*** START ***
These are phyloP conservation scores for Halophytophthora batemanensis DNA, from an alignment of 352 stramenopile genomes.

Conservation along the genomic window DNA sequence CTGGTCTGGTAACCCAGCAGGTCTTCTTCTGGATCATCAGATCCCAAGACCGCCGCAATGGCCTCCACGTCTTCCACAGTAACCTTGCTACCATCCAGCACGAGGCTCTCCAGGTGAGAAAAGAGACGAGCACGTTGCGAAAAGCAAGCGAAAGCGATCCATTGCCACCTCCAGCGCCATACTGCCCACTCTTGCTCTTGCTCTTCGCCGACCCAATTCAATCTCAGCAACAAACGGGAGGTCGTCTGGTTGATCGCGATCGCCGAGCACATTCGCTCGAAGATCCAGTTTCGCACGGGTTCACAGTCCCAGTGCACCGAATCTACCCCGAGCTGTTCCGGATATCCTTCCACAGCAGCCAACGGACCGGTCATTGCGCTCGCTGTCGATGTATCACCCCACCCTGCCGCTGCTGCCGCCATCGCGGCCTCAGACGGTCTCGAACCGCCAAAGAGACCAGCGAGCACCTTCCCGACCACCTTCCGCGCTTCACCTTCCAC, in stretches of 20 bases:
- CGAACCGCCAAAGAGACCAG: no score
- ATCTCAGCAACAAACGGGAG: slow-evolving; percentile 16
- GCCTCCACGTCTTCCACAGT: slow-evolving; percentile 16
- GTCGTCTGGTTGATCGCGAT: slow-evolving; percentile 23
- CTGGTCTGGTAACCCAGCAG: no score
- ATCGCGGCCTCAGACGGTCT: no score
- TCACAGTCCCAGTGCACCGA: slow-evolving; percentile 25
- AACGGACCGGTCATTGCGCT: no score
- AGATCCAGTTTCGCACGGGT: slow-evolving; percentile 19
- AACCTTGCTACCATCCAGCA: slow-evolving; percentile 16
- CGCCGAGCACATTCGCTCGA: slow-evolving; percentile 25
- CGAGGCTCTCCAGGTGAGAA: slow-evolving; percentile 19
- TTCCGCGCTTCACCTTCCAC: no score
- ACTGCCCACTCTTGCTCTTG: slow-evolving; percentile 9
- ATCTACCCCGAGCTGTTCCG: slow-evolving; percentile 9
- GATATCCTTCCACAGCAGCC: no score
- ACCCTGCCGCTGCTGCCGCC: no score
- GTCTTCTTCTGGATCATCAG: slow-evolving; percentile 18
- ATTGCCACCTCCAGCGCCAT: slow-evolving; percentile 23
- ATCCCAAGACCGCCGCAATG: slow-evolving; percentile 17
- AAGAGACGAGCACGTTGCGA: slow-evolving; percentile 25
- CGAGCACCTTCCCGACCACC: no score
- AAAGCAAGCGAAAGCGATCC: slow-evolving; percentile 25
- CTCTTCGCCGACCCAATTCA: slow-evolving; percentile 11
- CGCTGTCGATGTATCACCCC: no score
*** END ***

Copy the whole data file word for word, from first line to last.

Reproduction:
These are phyloP conservation scores for Halophytophthora batemanensis DNA, from an alignment of 352 stramenopile genomes.

Conservation along the genomic window DNA sequence CTGGTCTGGTAACCCAGCAGGTCTTCTTCTGGATCATCAGATCCCAAGACCGCCGCAATGGCCTCCACGTCTTCCACAGTAACCTTGCTACCATCCAGCACGAGGCTCTCCAGGTGAGAAAAGAGACGAGCACGTTGCGAAAAGCAAGCGAAAGCGATCCATTGCCACCTCCAGCGCCATACTGCCCACTCTTGCTCTTGCTCTTCGCCGACCCAATTCAATCTCAGCAACAAACGGGAGGTCGTCTGGTTGATCGCGATCGCCGAGCACATTCGCTCGAAGATCCAGTTTCGCACGGGTTCACAGTCCCAGTGCACCGAATCTACCCCGAGCTGTTCCGGATATCCTTCCACAGCAGCCAACGGACCGGTCATTGCGCTCGCTGTCGATGTATCACCCCACCCTGCCGCTGCTGCCGCCATCGCGGCCTCAGACGGTCTCGAACCGCCAAAGAGACCAGCGAGCACCTTCCCGACCACCTTCCGCGCTTCACCTTCCAC, in stretches of 20 bases:
- CGAACCGCCAAAGAGACCAG: no score
- ATCTCAGCAACAAACGGGAG: slow-evolving; percentile 16
- GCCTCCACGTCTTCCACAGT: slow-evolving; percentile 16
- GTCGTCTGGTTGATCGCGAT: slow-evolving; percentile 23
- CTGGTCTGGTAACCCAGCAG: no score
- ATCGCGGCCTCAGACGGTCT: no score
- TCACAGTCCCAGTGCACCGA: slow-evolving; percentile 25
- AACGGACCGGTCATTGCGCT: no score
- AGATCCAGTTTCGCACGGGT: slow-evolving; percentile 19
- AACCTTGCTACCATCCAGCA: slow-evolving; percentile 16
- CGCCGAGCACATTCGCTCGA: slow-evolving; percentile 25
- CGAGGCTCTCCAGGTGAGAA: slow-evolving; percentile 19
- TTCCGCGCTTCACCTTCCAC: no score
- ACTGCCCACTCTTGCTCTTG: slow-evolving; percentile 9
- ATCTACCCCGAGCTGTTCCG: slow-evolving; percentile 9
- GATATCCTTCCACAGCAGCC: no score
- ACCCTGCCGCTGCTGCCGCC: no score
- GTCTTCTTCTGGATCATCAG: slow-evolving; percentile 18
- ATTGCCACCTCCAGCGCCAT: slow-evolving; percentile 23
- ATCCCAAGACCGCCGCAATG: slow-evolving; percentile 17
- AAGAGACGAGCACGTTGCGA: slow-evolving; percentile 25
- CGAGCACCTTCCCGACCACC: no score
- AAAGCAAGCGAAAGCGATCC: slow-evolving; percentile 25
- CTCTTCGCCGACCCAATTCA: slow-evolving; percentile 11
- CGCTGTCGATGTATCACCCC: no score